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Sustained washover fan accretion in the absence of large storms suggests inherent changes to island overwash resistance influences paleostorm records
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  • Antonio B Rodriguez,
  • Ethan J Theuerkauf,
  • Justin T Ridge,
  • Beth M VanDusen,
  • Stephen R Fegley
Antonio B Rodriguez
University of North Carolina at Chapel Hill, University of North Carolina at Chapel Hill

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Ethan J Theuerkauf
Michigan State University, Michigan State University
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Justin T Ridge
Duke University Marine Laboratory, Duke University Marine Laboratory
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Beth M VanDusen
University of Michigan, University of Michigan
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Stephen R Fegley
University of North Carolina at Chapel Hill, University of North Carolina at Chapel Hill
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Barrier island overwash occurs when the elevation of wave runup exceeds the dune crest and induces landward transport of sediment across a barrier island and deposition of a washover deposit. Washover deposition is generally attributed to major storms, is important for the maintenance of barrier island resilience to sea-level rise and is used to extend hurricane records beyond historical accounts by reconstructing the frequency and extent of washover deposits preserved in the sedimentary record. Here, we present a high-fidelity three-year record of washover evolution and overwash at a transgressive barrier island site. During the first year after establishment, washover volume and area increased 1,595% and 197%, respectively, from at least monthly overwash. Most of the washover accretion resulted from the site morphology having a low resistance to overwash, as opposed to being directly impacted by major storms. Washover deposits can accrete over multi-year time scales; therefore, paleowashover deposits are more complex than simply event beds.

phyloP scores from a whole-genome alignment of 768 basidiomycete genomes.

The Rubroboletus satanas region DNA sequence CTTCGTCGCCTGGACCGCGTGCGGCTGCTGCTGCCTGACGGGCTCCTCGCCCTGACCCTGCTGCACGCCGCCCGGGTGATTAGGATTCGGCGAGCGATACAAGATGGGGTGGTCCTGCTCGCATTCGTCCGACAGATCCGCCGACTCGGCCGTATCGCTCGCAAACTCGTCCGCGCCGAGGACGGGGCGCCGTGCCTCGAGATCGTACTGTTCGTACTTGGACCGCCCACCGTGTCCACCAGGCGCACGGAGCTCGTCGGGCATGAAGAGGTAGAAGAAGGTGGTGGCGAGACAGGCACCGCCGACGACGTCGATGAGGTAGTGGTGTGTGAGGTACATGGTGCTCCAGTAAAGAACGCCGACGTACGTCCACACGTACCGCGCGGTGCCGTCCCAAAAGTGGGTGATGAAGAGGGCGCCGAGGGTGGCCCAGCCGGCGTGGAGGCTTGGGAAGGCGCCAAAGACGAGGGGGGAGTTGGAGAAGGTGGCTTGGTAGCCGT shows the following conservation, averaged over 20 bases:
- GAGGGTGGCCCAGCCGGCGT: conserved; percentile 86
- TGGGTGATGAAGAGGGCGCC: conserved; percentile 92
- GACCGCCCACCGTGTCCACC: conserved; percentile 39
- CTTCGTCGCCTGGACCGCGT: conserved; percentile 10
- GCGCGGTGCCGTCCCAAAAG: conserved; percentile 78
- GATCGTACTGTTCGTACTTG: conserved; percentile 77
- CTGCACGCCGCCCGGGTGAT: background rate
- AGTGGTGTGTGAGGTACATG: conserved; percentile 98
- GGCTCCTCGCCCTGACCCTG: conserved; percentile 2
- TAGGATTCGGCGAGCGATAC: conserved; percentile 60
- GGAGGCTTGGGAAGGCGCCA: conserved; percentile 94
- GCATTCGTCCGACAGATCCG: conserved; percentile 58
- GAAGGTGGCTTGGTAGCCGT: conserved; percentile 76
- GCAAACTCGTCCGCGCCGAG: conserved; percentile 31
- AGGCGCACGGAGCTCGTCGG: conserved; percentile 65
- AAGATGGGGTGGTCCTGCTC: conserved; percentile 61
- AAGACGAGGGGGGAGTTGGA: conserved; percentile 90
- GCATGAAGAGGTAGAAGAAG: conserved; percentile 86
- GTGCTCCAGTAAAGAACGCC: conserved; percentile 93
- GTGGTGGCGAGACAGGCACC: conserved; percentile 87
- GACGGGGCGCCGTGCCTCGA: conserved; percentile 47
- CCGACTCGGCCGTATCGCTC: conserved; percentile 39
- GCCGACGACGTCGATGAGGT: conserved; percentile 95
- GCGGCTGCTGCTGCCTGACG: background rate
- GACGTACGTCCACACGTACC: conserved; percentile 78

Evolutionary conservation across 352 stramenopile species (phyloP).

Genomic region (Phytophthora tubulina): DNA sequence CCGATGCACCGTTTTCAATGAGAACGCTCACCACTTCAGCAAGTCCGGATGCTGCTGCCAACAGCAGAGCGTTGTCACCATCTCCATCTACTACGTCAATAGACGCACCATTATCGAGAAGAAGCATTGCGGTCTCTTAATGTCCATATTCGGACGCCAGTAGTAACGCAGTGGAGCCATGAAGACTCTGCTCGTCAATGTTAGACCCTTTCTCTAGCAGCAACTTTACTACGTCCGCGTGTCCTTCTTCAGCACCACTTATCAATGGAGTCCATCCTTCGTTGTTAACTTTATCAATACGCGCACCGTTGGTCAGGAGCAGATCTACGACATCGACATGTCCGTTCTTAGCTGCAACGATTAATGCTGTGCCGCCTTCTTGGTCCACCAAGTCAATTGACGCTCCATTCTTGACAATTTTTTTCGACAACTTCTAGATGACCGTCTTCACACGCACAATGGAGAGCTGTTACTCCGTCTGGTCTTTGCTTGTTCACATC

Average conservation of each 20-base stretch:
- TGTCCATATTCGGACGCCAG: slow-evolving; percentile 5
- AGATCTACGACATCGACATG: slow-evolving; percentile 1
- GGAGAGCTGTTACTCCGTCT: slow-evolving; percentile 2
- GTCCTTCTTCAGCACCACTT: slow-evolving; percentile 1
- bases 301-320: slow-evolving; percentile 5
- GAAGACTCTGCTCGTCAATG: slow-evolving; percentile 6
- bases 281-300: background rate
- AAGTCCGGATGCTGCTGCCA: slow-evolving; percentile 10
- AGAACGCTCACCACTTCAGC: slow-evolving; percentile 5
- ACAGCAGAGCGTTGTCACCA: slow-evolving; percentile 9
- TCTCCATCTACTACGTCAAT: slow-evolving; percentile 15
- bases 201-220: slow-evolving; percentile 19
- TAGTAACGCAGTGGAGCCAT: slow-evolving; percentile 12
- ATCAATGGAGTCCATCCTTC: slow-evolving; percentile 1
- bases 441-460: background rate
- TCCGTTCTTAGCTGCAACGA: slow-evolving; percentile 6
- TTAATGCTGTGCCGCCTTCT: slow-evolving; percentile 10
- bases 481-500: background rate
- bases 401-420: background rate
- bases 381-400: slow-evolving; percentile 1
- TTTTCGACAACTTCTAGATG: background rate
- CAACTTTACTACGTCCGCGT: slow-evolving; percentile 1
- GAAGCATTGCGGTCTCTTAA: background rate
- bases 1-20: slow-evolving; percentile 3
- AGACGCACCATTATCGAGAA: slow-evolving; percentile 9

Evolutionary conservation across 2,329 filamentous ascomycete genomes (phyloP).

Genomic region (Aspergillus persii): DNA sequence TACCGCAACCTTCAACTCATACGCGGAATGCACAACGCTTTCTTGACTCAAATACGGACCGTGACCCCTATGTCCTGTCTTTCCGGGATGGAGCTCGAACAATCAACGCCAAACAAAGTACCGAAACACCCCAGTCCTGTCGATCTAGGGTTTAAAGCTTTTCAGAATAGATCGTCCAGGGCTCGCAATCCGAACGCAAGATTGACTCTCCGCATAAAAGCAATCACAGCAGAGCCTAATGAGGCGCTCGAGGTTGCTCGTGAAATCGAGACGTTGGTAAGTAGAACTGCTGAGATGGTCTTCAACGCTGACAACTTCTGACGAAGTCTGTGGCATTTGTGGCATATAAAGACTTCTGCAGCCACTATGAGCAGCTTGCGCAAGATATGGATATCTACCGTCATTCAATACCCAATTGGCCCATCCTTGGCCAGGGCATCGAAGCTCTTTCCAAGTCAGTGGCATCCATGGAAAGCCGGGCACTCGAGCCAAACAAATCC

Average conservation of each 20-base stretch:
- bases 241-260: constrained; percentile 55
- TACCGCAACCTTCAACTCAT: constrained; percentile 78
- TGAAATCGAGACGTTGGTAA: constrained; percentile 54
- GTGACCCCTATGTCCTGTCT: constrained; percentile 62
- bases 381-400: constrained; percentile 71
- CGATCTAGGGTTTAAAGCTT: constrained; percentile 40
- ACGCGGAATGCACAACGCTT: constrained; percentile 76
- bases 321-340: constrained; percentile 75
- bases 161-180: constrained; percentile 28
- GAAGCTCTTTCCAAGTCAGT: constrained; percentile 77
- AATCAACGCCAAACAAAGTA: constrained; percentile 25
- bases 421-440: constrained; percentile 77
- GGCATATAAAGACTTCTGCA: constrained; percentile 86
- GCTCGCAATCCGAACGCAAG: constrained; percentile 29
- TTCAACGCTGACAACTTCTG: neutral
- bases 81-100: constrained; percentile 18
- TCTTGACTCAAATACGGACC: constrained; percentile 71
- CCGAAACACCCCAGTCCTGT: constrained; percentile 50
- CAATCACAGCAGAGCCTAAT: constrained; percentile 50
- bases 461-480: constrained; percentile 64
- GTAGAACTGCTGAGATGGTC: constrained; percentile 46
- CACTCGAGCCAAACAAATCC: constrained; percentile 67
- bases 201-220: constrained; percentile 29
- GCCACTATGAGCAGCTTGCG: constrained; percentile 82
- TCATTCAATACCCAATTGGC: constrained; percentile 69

12 Nov 2020Published in Scientific Reports volume 10 issue 1. 10.1038/s41598-020-76521-4